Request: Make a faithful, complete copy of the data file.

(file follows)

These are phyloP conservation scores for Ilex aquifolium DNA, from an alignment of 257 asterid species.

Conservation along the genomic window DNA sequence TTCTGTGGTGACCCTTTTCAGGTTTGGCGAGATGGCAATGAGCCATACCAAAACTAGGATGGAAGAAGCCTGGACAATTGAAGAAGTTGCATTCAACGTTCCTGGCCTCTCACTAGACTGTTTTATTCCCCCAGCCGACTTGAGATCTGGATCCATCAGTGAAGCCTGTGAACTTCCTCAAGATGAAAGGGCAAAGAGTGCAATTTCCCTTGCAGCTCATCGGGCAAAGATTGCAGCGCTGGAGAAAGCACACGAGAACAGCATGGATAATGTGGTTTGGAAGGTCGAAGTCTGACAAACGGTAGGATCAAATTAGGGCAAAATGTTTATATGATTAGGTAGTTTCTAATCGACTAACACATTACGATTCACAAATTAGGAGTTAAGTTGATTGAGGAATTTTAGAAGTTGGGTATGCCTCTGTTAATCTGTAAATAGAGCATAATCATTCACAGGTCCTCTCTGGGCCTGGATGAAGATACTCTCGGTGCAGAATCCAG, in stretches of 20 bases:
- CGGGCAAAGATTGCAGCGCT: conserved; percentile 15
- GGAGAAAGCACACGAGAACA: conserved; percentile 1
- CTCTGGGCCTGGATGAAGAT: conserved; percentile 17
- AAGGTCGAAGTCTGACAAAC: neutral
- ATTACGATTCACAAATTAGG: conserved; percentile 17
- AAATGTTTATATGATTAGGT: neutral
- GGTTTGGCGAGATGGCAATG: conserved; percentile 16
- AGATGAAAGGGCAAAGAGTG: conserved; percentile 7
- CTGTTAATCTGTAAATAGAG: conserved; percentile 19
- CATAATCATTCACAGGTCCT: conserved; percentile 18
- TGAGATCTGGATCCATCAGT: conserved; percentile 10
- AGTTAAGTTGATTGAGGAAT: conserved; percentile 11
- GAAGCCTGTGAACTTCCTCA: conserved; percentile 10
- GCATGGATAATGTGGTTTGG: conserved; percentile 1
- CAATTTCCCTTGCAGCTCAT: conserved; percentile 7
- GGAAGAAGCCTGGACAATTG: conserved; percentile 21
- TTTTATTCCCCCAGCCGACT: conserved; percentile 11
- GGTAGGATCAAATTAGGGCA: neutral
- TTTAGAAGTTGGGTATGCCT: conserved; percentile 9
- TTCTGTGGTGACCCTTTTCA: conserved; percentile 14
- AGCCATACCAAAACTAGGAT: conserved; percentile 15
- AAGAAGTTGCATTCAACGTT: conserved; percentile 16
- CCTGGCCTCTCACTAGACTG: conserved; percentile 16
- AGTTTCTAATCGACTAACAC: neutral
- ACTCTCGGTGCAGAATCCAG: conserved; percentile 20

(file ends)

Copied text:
These are phyloP conservation scores for Ilex aquifolium DNA, from an alignment of 257 asterid species.

Conservation along the genomic window DNA sequence TTCTGTGGTGACCCTTTTCAGGTTTGGCGAGATGGCAATGAGCCATACCAAAACTAGGATGGAAGAAGCCTGGACAATTGAAGAAGTTGCATTCAACGTTCCTGGCCTCTCACTAGACTGTTTTATTCCCCCAGCCGACTTGAGATCTGGATCCATCAGTGAAGCCTGTGAACTTCCTCAAGATGAAAGGGCAAAGAGTGCAATTTCCCTTGCAGCTCATCGGGCAAAGATTGCAGCGCTGGAGAAAGCACACGAGAACAGCATGGATAATGTGGTTTGGAAGGTCGAAGTCTGACAAACGGTAGGATCAAATTAGGGCAAAATGTTTATATGATTAGGTAGTTTCTAATCGACTAACACATTACGATTCACAAATTAGGAGTTAAGTTGATTGAGGAATTTTAGAAGTTGGGTATGCCTCTGTTAATCTGTAAATAGAGCATAATCATTCACAGGTCCTCTCTGGGCCTGGATGAAGATACTCTCGGTGCAGAATCCAG, in stretches of 20 bases:
- CGGGCAAAGATTGCAGCGCT: conserved; percentile 15
- GGAGAAAGCACACGAGAACA: conserved; percentile 1
- CTCTGGGCCTGGATGAAGAT: conserved; percentile 17
- AAGGTCGAAGTCTGACAAAC: neutral
- ATTACGATTCACAAATTAGG: conserved; percentile 17
- AAATGTTTATATGATTAGGT: neutral
- GGTTTGGCGAGATGGCAATG: conserved; percentile 16
- AGATGAAAGGGCAAAGAGTG: conserved; percentile 7
- CTGTTAATCTGTAAATAGAG: conserved; percentile 19
- CATAATCATTCACAGGTCCT: conserved; percentile 18
- TGAGATCTGGATCCATCAGT: conserved; percentile 10
- AGTTAAGTTGATTGAGGAAT: conserved; percentile 11
- GAAGCCTGTGAACTTCCTCA: conserved; percentile 10
- GCATGGATAATGTGGTTTGG: conserved; percentile 1
- CAATTTCCCTTGCAGCTCAT: conserved; percentile 7
- GGAAGAAGCCTGGACAATTG: conserved; percentile 21
- TTTTATTCCCCCAGCCGACT: conserved; percentile 11
- GGTAGGATCAAATTAGGGCA: neutral
- TTTAGAAGTTGGGTATGCCT: conserved; percentile 9
- TTCTGTGGTGACCCTTTTCA: conserved; percentile 14
- AGCCATACCAAAACTAGGAT: conserved; percentile 15
- AAGAAGTTGCATTCAACGTT: conserved; percentile 16
- CCTGGCCTCTCACTAGACTG: conserved; percentile 16
- AGTTTCTAATCGACTAACAC: neutral
- ACTCTCGGTGCAGAATCCAG: conserved; percentile 20